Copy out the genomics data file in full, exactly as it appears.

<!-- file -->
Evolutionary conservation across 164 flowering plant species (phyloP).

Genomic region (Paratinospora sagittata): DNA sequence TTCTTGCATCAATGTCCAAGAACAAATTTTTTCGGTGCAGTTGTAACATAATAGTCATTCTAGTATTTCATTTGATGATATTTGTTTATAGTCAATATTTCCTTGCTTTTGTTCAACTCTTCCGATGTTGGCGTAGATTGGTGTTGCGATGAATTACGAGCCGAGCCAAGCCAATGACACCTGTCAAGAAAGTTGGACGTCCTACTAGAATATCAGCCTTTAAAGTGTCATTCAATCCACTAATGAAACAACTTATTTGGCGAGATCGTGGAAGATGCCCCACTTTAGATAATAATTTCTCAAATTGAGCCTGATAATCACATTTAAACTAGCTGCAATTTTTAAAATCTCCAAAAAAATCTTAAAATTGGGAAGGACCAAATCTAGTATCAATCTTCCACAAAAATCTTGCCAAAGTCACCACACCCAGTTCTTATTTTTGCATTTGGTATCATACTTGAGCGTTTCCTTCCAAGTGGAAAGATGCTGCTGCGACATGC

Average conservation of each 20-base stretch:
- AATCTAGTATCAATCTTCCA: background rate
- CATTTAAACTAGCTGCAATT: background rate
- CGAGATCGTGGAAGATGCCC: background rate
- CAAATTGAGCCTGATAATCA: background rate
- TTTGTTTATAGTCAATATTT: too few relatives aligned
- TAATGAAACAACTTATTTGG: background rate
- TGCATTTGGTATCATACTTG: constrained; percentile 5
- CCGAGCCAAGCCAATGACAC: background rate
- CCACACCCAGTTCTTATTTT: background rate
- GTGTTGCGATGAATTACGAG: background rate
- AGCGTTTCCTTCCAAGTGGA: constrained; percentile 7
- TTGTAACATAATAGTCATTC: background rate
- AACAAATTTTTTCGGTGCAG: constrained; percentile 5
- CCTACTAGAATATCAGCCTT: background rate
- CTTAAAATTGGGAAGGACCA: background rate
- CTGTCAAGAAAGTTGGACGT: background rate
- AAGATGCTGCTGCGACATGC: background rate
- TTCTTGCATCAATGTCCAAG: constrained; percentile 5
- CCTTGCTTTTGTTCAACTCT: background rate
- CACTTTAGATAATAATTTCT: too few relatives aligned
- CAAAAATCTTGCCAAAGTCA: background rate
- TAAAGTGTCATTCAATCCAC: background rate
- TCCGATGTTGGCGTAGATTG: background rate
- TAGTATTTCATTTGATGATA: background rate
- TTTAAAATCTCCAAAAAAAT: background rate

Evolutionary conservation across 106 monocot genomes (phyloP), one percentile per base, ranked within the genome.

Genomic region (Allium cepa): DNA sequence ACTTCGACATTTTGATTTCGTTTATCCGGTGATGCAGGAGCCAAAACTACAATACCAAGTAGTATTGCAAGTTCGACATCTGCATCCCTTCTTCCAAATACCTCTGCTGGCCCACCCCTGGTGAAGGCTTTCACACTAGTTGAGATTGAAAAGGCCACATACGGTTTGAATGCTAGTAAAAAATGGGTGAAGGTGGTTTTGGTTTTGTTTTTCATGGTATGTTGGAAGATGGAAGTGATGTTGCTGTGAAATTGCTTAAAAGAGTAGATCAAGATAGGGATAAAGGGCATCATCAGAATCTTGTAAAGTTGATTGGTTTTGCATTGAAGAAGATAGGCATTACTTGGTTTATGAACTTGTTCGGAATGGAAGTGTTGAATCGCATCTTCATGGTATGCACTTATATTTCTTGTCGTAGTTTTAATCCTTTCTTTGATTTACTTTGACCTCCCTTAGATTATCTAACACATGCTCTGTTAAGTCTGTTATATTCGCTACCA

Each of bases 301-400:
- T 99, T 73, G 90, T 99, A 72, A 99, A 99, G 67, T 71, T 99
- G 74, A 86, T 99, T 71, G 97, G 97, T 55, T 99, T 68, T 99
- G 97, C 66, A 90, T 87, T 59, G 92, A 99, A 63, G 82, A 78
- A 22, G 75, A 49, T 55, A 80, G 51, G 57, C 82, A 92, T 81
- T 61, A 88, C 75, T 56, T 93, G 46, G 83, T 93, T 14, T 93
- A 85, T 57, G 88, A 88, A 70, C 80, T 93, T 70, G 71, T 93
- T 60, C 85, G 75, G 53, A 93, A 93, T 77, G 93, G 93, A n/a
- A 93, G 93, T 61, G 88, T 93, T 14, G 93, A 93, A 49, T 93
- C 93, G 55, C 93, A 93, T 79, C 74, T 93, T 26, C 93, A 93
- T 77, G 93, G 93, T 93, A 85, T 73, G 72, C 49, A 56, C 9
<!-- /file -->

Evolutionary conservation across 164 flowering plant species (phyloP).

Genomic region (Paratinospora sagittata): DNA sequence TTCTTGCATCAATGTCCAAGAACAAATTTTTTCGGTGCAGTTGTAACATAATAGTCATTCTAGTATTTCATTTGATGATATTTGTTTATAGTCAATATTTCCTTGCTTTTGTTCAACTCTTCCGATGTTGGCGTAGATTGGTGTTGCGATGAATTACGAGCCGAGCCAAGCCAATGACACCTGTCAAGAAAGTTGGACGTCCTACTAGAATATCAGCCTTTAAAGTGTCATTCAATCCACTAATGAAACAACTTATTTGGCGAGATCGTGGAAGATGCCCCACTTTAGATAATAATTTCTCAAATTGAGCCTGATAATCACATTTAAACTAGCTGCAATTTTTAAAATCTCCAAAAAAATCTTAAAATTGGGAAGGACCAAATCTAGTATCAATCTTCCACAAAAATCTTGCCAAAGTCACCACACCCAGTTCTTATTTTTGCATTTGGTATCATACTTGAGCGTTTCCTTCCAAGTGGAAAGATGCTGCTGCGACATGC

Average conservation of each 20-base stretch:
- AATCTAGTATCAATCTTCCA: background rate
- CATTTAAACTAGCTGCAATT: background rate
- CGAGATCGTGGAAGATGCCC: background rate
- CAAATTGAGCCTGATAATCA: background rate
- TTTGTTTATAGTCAATATTT: too few relatives aligned
- TAATGAAACAACTTATTTGG: background rate
- TGCATTTGGTATCATACTTG: constrained; percentile 5
- CCGAGCCAAGCCAATGACAC: background rate
- CCACACCCAGTTCTTATTTT: background rate
- GTGTTGCGATGAATTACGAG: background rate
- AGCGTTTCCTTCCAAGTGGA: constrained; percentile 7
- TTGTAACATAATAGTCATTC: background rate
- AACAAATTTTTTCGGTGCAG: constrained; percentile 5
- CCTACTAGAATATCAGCCTT: background rate
- CTTAAAATTGGGAAGGACCA: background rate
- CTGTCAAGAAAGTTGGACGT: background rate
- AAGATGCTGCTGCGACATGC: background rate
- TTCTTGCATCAATGTCCAAG: constrained; percentile 5
- CCTTGCTTTTGTTCAACTCT: background rate
- CACTTTAGATAATAATTTCT: too few relatives aligned
- CAAAAATCTTGCCAAAGTCA: background rate
- TAAAGTGTCATTCAATCCAC: background rate
- TCCGATGTTGGCGTAGATTG: background rate
- TAGTATTTCATTTGATGATA: background rate
- TTTAAAATCTCCAAAAAAAT: background rate

Evolutionary conservation across 106 monocot genomes (phyloP), one percentile per base, ranked within the genome.

Genomic region (Allium cepa): DNA sequence ACTTCGACATTTTGATTTCGTTTATCCGGTGATGCAGGAGCCAAAACTACAATACCAAGTAGTATTGCAAGTTCGACATCTGCATCCCTTCTTCCAAATACCTCTGCTGGCCCACCCCTGGTGAAGGCTTTCACACTAGTTGAGATTGAAAAGGCCACATACGGTTTGAATGCTAGTAAAAAATGGGTGAAGGTGGTTTTGGTTTTGTTTTTCATGGTATGTTGGAAGATGGAAGTGATGTTGCTGTGAAATTGCTTAAAAGAGTAGATCAAGATAGGGATAAAGGGCATCATCAGAATCTTGTAAAGTTGATTGGTTTTGCATTGAAGAAGATAGGCATTACTTGGTTTATGAACTTGTTCGGAATGGAAGTGTTGAATCGCATCTTCATGGTATGCACTTATATTTCTTGTCGTAGTTTTAATCCTTTCTTTGATTTACTTTGACCTCCCTTAGATTATCTAACACATGCTCTGTTAAGTCTGTTATATTCGCTACCA

Each of bases 301-400:
- T 99, T 73, G 90, T 99, A 72, A 99, A 99, G 67, T 71, T 99
- G 74, A 86, T 99, T 71, G 97, G 97, T 55, T 99, T 68, T 99
- G 97, C 66, A 90, T 87, T 59, G 92, A 99, A 63, G 82, A 78
- A 22, G 75, A 49, T 55, A 80, G 51, G 57, C 82, A 92, T 81
- T 61, A 88, C 75, T 56, T 93, G 46, G 83, T 93, T 14, T 93
- A 85, T 57, G 88, A 88, A 70, C 80, T 93, T 70, G 71, T 93
- T 60, C 85, G 75, G 53, A 93, A 93, T 77, G 93, G 93, A n/a
- A 93, G 93, T 61, G 88, T 93, T 14, G 93, A 93, A 49, T 93
- C 93, G 55, C 93, A 93, T 79, C 74, T 93, T 26, C 93, A 93
- T 77, G 93, G 93, T 93, A 85, T 73, G 72, C 49, A 56, C 9